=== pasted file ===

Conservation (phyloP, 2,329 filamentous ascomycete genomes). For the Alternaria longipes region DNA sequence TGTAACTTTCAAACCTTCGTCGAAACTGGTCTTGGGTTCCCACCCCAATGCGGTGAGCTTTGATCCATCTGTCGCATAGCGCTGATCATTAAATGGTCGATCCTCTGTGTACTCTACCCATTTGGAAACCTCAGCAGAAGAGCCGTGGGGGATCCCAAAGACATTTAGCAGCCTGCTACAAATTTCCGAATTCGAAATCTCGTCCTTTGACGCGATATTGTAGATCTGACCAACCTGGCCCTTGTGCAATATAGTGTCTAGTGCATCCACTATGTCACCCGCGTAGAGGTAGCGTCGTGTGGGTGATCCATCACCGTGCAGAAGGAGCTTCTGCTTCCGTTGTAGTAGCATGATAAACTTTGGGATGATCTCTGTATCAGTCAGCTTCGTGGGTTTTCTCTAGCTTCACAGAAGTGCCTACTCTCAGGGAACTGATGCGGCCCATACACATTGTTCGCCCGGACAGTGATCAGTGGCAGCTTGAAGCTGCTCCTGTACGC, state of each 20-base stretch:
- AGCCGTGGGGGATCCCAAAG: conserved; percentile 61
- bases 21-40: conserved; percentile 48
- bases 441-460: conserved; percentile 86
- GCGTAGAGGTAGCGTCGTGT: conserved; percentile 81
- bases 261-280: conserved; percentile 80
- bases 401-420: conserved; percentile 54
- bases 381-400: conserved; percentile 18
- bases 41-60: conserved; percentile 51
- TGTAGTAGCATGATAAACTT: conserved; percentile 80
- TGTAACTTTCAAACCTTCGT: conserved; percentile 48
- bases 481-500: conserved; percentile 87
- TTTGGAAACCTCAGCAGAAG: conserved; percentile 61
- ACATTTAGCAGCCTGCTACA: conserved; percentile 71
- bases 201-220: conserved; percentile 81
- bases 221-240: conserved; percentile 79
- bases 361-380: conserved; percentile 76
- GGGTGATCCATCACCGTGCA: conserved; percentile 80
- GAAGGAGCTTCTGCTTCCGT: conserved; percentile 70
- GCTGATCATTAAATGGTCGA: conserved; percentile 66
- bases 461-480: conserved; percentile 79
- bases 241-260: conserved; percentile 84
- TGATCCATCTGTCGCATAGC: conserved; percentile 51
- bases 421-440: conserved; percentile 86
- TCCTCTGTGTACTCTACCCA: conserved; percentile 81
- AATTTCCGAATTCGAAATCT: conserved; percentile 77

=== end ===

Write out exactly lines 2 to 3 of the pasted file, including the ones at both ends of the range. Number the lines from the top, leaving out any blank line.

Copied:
- AGCCGTGGGGGATCCCAAAG: conserved; percentile 61
- bases 21-40: conserved; percentile 48